Narrowing herself to the role of housewife took away the joy I heard in her stories about living with her friends at The Kathryn. The woman I saw seldom laughed and often cried. She did not enter our dinner conversations about politics and current events. She didn’t share her opinion, even when asked. Her eyes landed on my father, and he presented their view. When asked who she would vote for, she’d say it was none of my business but add, “I won’t cancel out your father’s vote.”  My mother had become hopelessly submissive with low self-esteem. 

The professor gave me a “C+” He wrote at the top: “Well written but needs more case studies to support your conclusion.”

When I went home for Thanksgiving, I talked with Mom again about getting out of the house. “You have skills beyond cleaning the house.”

She told me about her volunteer work with the church, and at the hospital. I countered with, “But don’t you think it would feel good to earn your own money?”

Mom was quiet for so long I thought it was pointless to continue. She’d never understand. “Your Dad makes a good salary. We don’t need the money.” She looked up at nothing and then at me. “I’d worry that I was taking a job from a woman who needed it.” 

She showed me one of her volunteer projects-baby layettes for Church World Service. For each layette kit she hemmed a receiving blanket and sewed a baby jacket. She added an embroidered edge and ribbon to the jackets. “It’s not required, but it looks nicer.”  My mother was not an accomplished seamstress. The only time she cursed was when she sewed. I knew these were made with blood and tears. 

“They are for babies in the Congo.”

I complimented her work and did not question if babies in the Congo needed flannel baby jackets and blankets. 

I’m glad I kept my mouth shut. 

Fifty years later, through a few clicks on my computer, I looked up weather patterns in the Congo. It gets as low as 60 degrees.

Cool enough to appreciate the warmth of a daisy print blanket and matching baby jacket, tied with a yellow silk ribbon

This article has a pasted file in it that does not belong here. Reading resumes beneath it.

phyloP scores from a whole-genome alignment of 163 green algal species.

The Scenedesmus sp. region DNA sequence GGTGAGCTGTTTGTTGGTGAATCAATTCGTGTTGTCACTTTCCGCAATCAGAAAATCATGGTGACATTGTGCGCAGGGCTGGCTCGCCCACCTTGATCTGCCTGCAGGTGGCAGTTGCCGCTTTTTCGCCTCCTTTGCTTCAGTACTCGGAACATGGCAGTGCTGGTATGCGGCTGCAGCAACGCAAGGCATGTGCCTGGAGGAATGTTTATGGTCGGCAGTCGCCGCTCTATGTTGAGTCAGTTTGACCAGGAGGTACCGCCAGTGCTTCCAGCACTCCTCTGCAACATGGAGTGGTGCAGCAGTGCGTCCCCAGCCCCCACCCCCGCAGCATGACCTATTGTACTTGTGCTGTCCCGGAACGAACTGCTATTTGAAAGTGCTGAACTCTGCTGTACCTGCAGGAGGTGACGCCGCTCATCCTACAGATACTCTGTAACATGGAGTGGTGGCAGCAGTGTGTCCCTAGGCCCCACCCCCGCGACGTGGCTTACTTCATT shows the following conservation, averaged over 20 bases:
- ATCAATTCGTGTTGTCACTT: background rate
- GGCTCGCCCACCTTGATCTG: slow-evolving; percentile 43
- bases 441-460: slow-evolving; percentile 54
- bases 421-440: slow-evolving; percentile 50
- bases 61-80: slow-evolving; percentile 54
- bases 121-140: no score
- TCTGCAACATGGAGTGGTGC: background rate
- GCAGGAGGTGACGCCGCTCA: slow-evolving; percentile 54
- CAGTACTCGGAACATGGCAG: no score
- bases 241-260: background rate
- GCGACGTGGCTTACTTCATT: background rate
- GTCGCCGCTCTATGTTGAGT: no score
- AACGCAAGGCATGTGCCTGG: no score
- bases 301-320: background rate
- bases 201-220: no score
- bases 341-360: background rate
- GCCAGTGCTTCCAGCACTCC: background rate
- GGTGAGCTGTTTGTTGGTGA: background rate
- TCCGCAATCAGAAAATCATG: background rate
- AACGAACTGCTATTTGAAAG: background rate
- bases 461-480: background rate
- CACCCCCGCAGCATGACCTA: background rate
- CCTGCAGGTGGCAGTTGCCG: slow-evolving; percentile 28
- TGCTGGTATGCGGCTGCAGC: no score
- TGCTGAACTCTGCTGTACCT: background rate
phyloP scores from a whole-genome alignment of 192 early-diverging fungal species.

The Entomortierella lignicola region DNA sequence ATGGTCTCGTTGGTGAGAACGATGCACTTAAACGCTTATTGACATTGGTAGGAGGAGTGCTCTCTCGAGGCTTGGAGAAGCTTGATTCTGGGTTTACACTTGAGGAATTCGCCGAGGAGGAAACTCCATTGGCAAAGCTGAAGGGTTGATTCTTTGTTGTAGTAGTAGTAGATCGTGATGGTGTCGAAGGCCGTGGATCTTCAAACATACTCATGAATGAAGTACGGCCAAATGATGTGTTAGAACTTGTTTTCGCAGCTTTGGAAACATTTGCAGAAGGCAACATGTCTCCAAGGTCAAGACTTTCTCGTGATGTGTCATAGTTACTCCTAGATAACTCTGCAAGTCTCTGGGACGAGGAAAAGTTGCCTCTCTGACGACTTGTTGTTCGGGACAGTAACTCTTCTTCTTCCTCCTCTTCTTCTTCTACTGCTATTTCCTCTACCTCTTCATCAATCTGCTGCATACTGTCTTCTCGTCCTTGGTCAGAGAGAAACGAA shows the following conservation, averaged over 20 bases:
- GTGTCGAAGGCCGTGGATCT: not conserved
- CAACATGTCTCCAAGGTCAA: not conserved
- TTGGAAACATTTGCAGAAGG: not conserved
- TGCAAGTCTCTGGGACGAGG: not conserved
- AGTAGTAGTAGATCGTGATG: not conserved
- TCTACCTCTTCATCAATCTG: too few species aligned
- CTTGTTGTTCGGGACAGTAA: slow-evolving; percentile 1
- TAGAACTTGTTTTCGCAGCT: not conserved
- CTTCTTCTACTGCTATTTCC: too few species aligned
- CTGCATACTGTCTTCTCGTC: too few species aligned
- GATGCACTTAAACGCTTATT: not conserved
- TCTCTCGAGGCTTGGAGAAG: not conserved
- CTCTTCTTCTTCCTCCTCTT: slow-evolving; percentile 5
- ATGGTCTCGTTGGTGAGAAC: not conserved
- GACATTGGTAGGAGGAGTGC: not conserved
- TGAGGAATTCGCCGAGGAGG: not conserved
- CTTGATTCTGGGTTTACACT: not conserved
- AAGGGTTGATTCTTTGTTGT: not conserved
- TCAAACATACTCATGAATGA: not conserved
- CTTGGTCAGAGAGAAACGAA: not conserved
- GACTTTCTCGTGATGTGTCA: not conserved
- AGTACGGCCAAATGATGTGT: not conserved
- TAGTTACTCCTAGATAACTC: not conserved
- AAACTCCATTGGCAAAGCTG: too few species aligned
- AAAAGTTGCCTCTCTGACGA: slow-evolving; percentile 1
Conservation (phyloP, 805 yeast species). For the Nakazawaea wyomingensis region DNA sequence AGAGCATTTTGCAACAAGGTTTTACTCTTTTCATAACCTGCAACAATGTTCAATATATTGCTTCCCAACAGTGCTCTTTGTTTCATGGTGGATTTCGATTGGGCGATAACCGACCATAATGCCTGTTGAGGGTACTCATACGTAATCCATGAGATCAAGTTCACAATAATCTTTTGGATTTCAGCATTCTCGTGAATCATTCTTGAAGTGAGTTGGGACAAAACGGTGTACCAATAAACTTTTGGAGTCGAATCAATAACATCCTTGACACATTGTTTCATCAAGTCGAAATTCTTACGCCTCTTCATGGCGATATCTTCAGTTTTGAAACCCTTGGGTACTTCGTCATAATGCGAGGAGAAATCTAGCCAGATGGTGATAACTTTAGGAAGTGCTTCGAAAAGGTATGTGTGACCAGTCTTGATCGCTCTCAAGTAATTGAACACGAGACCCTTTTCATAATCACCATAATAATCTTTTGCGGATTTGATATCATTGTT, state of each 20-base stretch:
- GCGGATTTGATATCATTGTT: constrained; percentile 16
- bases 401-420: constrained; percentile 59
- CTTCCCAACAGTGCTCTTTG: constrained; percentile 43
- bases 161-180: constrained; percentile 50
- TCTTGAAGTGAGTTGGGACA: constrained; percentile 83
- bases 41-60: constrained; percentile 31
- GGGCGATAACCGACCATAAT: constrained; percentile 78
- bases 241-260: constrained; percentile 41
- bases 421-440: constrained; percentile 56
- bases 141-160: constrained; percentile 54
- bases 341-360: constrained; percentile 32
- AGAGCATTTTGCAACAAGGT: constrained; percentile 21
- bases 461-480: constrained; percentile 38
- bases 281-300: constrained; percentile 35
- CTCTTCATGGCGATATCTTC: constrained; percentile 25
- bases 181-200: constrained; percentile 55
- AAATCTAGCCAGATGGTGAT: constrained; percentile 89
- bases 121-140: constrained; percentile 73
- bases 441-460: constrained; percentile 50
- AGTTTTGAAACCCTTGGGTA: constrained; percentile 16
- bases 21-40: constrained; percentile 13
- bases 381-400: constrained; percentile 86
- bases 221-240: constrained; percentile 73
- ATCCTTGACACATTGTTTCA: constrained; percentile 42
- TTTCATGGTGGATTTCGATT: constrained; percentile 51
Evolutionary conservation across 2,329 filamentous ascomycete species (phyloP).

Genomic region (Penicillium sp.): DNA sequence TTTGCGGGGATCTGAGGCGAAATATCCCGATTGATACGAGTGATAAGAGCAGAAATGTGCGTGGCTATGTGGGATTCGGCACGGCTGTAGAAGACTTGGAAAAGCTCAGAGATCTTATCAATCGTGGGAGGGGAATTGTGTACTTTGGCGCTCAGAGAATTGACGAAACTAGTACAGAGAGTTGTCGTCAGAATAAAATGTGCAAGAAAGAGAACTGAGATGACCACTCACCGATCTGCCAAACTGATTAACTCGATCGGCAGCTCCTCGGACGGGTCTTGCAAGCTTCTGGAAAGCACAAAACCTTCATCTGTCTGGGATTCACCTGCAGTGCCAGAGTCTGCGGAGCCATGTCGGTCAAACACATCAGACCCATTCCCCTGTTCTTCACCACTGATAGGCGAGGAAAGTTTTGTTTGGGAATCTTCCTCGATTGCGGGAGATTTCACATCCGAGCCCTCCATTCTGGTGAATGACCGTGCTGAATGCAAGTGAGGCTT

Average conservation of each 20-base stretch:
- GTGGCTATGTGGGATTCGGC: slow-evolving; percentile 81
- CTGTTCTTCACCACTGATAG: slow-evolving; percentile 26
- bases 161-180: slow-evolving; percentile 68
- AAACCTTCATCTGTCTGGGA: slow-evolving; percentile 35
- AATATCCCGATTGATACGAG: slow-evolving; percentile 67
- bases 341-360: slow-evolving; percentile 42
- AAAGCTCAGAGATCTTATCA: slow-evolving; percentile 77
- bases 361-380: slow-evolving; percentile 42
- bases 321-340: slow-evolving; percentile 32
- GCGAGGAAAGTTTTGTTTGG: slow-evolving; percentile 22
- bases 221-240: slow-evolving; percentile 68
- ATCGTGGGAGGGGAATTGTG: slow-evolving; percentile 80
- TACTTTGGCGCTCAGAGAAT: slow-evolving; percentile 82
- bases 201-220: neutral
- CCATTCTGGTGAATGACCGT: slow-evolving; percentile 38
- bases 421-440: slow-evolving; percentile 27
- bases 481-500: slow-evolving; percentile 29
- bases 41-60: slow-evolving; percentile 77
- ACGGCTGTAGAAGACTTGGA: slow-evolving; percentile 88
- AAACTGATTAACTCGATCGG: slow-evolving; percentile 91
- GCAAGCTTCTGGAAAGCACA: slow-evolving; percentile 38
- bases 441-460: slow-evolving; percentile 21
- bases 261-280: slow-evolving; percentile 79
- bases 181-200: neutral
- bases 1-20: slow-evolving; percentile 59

By Sharon Nesbit-Davis

A serious dabbler in the Arts...mime/theater performer for 40 years, writer for 15, Visual Artist for 5. Encourager of artistic expression by children of all ages...forever.


  1. Thank you, Sharon, for sharing your memories and impressions of your mother. My mother, too, was from the depression era. Fortunately, her family was able to send her to college for one year. She joined a sorority and her two sisters sent her four dollars to buy a sorority pin. (They knitted sweaters and sold them for 50 cents each!) She worked during WWII, but not after marrying my dad and starting a family. She’s been gone 13 years now, but I think of her often, as I’m sure you think of your own dear mom.


  2. Dear Sharon, I love reading your stories, and remembering your parents. It helps during these sad times. Love you❤️ Dorothy

    Sent from my iPad



  3. You are a wonderful writer and express your passion for writing about your mom with understanding ❤ love.


  4. Assumptions was a wake up call about my relationship with my mother. I cried both happy and sad tears. The sad tears came immediately when I read the first paragraph. Today I am writing about my mother, digging deeper into my memories. Thank you for inspiring me. Looking forward to seeing you at The Clearing. Kathy Wilderman